When I was ten, I bought a bracelet at Goodwill. My family didn’t have much money, so finding such a thing was beyond special. I felt the lime green bracelet was the most beautiful thing I ever owned. I noticed a few scratches in it, but cherished the precious bangle like it was solid gold. When I wore my special treasure, I felt like a gem deep inside my soul.
The flaws were minimal compared to its beauty. Due to its size, I outgrew my bracelet within a few years. But I decided to keep it to pass down to my daughter one day. I had no doubt whatsoever that I would have children someday, and people told me I would be a very loving mother.
The bracelet traveled with me as my family moved to Maui and back. Then I took it to several other cities I lived in. In my late teens and twenties it went to Pacific Lutheran University with me, then to Ellensburg while I was at Central Washington University. As an adult, the jewelry lived in California and Arizona with me. Finally it landed back with me in Washington.
I forgot about my bracelet until about ten years ago, when I realized I would never be a mother. I felt a need to do something with it, but couldn’t think of anything.
So the treasure sat in my jewelry box. For several reasons, I didn’t have children. Yet raising children is so difficult these days, I am now at peace with it. I truly feel I had a different calling on my life, and I feel very blessed. Of course I wonder at times, what would it be like to have a little girl? What is it really like to be pregnant? I don’t go to baby showers because it strikes a knife through my heart.
I stopped going to church on Mother’s Day a few years ago, when all the moms were given a flower. I was also handed a flower, because the person passing out the flowers assumed I was a mother. I felt like I shouldn’t have a flower, and tried to give it back. This wasn’t about feeling less valuable, but simply believing mothers deserved at least a flower on Mother’s Day. But they insisted I have a flower. It just didn’t feel right.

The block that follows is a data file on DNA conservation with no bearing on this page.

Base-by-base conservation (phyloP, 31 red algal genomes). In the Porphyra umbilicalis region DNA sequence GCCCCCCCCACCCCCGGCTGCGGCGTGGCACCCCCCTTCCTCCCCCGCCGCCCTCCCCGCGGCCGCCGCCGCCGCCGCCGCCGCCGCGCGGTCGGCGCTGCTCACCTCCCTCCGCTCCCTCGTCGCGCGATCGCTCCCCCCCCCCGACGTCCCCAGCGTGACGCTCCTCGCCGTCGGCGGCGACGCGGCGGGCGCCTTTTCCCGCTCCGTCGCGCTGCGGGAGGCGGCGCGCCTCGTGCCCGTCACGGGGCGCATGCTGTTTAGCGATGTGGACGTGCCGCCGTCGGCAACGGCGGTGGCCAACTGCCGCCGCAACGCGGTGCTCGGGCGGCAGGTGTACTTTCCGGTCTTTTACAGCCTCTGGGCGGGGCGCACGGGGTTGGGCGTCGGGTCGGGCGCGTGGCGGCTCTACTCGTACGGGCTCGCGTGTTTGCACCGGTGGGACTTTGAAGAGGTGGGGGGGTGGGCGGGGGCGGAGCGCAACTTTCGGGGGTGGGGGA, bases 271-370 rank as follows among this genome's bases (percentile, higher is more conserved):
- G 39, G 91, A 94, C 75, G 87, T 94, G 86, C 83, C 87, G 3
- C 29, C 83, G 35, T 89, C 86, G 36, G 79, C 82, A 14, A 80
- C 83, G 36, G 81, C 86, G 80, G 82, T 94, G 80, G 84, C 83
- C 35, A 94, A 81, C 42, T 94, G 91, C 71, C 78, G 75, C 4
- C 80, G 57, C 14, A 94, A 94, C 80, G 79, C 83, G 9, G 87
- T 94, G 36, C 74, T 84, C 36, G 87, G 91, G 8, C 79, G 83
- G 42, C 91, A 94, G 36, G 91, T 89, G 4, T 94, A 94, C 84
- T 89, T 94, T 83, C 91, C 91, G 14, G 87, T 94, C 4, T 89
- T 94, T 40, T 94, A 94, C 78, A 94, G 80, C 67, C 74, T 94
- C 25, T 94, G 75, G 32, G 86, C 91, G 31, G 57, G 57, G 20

I know with every fiber of my being that motherhood is the hardest job in the world. On December 12, 2012, I sat staring at the TV as I followed the news about a shooting in Sandy Hook Elementary School. I cried and prayed for the families and cried more and prayed more. What has this world come to? I asked myself a thousand times.
Then I remembered the bracelet. For a whole year, I prayed several times throughout the day for all the victims, using the bracelet as a reminder. Each time my eyes landed on the bracelet, I poured out my heart for God to heal the hearts of the parents, the spouses, the friends, the siblings, and the children who saw the others die.
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After a while, it seemed to be easy to remember. It wasn’t a ritual, but an honor to pray for the parents of those precious souls. Eventually, after the news died down and people stopped talking about it, I moved the bracelet to keep it fresh in my mind. I didn’t want to forget to pray for them. This helped me re-focus on praying. Sometimes I prayed during the night when I woke up to use the restroom.
No matter what happened in my life, I wholeheartedly prayed for all involved.
After a year passed, I decided to put the bracelet back in my jewelry box, and thought about mailing it to the principal at Sandy Hook with a letter about my prayers for them. But for some reason, never did.
I feel like the bracelet has now served its purpose, and that it will always be a treasure. Happy Mother’s Day to all of you mothers out there. You have the hardest job on the planet, yet our society forgets you. You are treasures, and you are blessed. And for all who never became mothers, you’re in my thoughts and my prayers.~